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‘How will our great-grand-nephews live in the year 2012?’ This was the design brief that landed, in 1912, with the renowned Parisian art printers Norgeu

Author: Jure Stojan, DPhil

The client was the Parisian chocolate maker Lombart – at the time, chocolatiers competed not only on taste of their produce but also on the quality of collectible cards included with food packaging. This commission resulted in a set of six postcards that have since achieved anthological status in the history of advertising art – sometimes referred to as ‘chromo’ since it was printed in chromolithography, a technique invented in the 19th century. These postcards also feature in the classic reference work on the topic (mostly, a showcase of Bibliothèque Nationale’s collections) – Christophe Canto’s and Odile Faliu’s The History of the Future: Images of the 21st century (Paris, 1993).

Parallel worlds

The Chocolat Lombart cards depict an eery kind of parallel reality – what is supposed to be our contemporary life but evidently imagined in the waning years of the Belle Époque.

They represent vintage steampunk, to use 21stcentury keywords. All characters are dressed in the latest fashions of 1912 – an understandable artist’s choice. After all, fashion is supposed to be in touch with the future (at least this is what designers have argued for centuries). But it is not only the clothes and the grooming that make the images instantly dated (in both senses of the word). They reflect a rigid social world which is clearly structured and hierarchical. Servants bow to the whims and desires of the select few which literally hover above the masses. Ironically, these two aspects appear less anachronistic in 2021 than they did, say, in 1951 – a consequence of hipster fashion, both in apparel and facial hear, and of rising economic inequality.

Above all, Joseph, do not forget the cases of "CHOCOLA LOMBART"

Another sure giveaway is the central deceit of these images – all of them imagine how in 2012, consumers are driven by an unstoppable urge to fetch Lombart chocolates. This is, of course, blatantly untrue. Unimaginable as it might have been in 1912, neither the brand nor the company survived to see the new millennium. They disappeared in 1957 (in this case, business longevity did not equate with immortality – Lombart had claimed to have been founded in 1760).

Such details aside, two out of six predictions proved to be remarkably prescient. We really did have video calls in 2012, even though only a minority would opt to use a video projector. Another prediction was a near-miss – while humanity did indeed make it to the Moon in 1969, there are still no regular civil flights between Earth and its natural satellite. And interplanetary rockets decidedly look very unlike the space car imagined in the name of Chocolat Lombart. The artist most obviously failed in the prediction apparently designed to flatter the client’s ego. It almost feels petty to point out that in 2012, there were no regular pasdeliveries of Lombart chocolates, by zeppelin, from Paris to London.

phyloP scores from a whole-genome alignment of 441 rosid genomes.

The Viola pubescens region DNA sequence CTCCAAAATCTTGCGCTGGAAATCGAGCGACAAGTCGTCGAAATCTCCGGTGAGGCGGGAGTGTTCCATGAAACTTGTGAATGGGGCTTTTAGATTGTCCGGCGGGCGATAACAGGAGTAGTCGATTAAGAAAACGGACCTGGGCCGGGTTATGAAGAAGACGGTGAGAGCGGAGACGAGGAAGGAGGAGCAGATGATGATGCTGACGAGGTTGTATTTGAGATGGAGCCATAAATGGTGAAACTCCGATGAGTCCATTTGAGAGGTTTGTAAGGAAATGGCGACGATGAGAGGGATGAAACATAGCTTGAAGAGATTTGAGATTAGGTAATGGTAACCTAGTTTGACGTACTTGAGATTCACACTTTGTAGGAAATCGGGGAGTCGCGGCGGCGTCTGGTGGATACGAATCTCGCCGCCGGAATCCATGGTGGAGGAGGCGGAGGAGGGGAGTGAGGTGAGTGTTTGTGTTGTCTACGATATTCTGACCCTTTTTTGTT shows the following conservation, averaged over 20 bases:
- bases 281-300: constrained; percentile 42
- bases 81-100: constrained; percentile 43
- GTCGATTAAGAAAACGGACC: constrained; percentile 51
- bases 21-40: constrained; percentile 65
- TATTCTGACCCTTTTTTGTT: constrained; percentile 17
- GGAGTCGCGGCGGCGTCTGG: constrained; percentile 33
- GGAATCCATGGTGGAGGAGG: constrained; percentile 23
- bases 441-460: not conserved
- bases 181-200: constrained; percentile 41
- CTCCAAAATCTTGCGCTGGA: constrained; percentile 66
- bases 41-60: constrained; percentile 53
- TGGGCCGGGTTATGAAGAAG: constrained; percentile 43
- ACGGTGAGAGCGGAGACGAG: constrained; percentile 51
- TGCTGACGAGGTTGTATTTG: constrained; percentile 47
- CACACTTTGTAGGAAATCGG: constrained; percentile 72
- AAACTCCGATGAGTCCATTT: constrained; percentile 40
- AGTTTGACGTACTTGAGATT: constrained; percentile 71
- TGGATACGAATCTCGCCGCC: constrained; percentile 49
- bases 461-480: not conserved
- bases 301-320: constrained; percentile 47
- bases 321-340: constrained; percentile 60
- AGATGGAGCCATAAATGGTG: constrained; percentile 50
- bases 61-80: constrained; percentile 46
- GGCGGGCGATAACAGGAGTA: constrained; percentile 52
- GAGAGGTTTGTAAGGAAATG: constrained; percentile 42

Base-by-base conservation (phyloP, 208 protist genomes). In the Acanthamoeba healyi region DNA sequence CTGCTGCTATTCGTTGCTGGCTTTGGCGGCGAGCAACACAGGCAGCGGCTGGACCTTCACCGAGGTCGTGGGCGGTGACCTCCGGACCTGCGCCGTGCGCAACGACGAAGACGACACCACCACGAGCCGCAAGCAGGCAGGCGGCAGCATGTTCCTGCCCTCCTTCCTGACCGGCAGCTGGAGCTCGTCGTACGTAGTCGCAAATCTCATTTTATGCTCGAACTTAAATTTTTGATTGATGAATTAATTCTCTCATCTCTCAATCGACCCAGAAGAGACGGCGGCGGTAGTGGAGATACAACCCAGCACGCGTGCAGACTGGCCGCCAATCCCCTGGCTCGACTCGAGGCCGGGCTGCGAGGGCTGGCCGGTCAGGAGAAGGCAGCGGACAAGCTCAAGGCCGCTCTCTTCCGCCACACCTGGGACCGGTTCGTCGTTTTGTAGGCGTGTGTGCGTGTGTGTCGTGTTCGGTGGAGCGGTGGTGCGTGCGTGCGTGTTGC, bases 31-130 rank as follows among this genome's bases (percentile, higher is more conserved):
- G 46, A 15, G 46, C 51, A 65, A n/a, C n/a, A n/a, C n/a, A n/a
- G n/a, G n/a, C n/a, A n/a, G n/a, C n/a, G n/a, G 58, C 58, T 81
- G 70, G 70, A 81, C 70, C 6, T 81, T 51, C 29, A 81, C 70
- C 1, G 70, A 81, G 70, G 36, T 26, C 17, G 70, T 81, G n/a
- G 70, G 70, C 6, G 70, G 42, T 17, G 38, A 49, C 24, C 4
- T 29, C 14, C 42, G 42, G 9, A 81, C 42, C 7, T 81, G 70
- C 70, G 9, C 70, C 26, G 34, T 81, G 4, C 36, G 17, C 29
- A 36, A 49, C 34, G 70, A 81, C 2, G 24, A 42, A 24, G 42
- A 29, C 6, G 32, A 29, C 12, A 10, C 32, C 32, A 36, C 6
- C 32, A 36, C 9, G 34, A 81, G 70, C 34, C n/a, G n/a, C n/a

There really are tourist submarines touring the seas, including in the Adriatic, even though they operate at much shallower depths than imagined in 1912 and do not dock to special under-water stations.

Stop here, we're going to take our "CHOCOLAT LOMBART"

There was a prediction the artist was apparently most confident about – as implied by the fact that it is laid out over two cards. Namely, that of the flying car. Now, the flying car is a somewhat of an iconic object, existing in numerous plans, drawings, and science-fiction films and, even as working prototypes – but not (yet) in the lifestyle-defining way the artist envisioned. To the late anthropologist David Graeber, the very absence of flying cars was damning evidence that capitalism had lost its mojo (he blamed all-pervasive bureaucratization). Incidentally, Graeber’s essay was published in 2012. But it should be noted that the flying cars he had in mind were those predicted for 2015 as recently as 1989 in the movie Back to the Future II. Many will be heartened to hear that in 2021, flying cars are once again being developed by several companies around the world.